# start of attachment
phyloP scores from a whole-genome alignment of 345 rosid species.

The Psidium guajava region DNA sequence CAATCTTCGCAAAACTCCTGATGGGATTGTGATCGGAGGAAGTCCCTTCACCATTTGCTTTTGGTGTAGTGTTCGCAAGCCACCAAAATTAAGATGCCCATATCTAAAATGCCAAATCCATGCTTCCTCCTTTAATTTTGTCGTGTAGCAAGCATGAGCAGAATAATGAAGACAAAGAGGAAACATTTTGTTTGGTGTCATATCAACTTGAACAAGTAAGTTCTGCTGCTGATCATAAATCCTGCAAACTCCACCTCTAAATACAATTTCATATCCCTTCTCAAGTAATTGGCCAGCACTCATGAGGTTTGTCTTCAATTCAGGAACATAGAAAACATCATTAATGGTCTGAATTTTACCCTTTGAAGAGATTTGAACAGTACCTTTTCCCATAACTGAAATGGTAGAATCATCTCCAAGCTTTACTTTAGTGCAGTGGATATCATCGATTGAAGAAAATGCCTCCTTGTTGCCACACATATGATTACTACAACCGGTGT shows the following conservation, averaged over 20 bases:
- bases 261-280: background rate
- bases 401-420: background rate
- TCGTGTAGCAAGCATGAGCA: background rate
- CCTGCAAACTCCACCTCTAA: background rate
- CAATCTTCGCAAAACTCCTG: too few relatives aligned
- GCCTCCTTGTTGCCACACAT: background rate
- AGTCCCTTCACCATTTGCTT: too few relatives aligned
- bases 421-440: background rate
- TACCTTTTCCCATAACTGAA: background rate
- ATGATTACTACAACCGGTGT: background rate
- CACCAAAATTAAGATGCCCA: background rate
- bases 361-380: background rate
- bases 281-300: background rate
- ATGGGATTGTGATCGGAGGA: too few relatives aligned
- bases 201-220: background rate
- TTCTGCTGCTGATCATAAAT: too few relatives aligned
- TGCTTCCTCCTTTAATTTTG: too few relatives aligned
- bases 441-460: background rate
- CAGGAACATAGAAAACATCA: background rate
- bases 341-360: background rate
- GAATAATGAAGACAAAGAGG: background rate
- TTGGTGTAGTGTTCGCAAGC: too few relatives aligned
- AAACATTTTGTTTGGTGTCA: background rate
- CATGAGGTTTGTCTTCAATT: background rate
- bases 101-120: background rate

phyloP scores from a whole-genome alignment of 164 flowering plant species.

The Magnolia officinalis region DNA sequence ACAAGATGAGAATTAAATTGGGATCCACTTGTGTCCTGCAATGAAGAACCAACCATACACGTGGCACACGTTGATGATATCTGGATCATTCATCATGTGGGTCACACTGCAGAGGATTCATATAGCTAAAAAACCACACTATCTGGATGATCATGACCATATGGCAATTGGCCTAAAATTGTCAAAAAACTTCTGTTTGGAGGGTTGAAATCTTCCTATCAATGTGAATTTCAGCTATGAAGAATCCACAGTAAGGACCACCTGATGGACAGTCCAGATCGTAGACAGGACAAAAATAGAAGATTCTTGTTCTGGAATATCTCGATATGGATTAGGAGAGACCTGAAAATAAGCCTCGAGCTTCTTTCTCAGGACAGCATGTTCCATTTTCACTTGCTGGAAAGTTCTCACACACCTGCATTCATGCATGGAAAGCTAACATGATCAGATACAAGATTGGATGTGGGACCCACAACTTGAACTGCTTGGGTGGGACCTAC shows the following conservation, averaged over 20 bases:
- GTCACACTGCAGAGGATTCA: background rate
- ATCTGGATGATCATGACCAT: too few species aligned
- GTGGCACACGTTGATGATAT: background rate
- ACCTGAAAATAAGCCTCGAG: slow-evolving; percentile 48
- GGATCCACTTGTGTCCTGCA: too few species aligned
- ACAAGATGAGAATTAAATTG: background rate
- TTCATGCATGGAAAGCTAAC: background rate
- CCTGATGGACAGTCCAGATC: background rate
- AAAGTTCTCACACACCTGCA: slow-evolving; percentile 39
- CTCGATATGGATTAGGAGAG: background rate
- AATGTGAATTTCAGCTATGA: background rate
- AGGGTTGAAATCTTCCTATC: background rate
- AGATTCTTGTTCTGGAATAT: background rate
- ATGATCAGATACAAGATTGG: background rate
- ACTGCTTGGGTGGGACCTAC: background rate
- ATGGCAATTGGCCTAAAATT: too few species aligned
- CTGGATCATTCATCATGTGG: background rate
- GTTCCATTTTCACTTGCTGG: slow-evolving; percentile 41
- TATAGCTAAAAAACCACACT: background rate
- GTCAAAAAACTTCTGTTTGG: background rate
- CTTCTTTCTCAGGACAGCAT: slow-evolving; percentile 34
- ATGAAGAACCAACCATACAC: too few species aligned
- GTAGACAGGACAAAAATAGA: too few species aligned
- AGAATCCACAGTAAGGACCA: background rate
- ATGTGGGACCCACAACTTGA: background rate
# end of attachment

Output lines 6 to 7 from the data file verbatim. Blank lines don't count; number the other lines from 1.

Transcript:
- CCTGCAAACTCCACCTCTAA: background rate
- CAATCTTCGCAAAACTCCTG: too few relatives aligned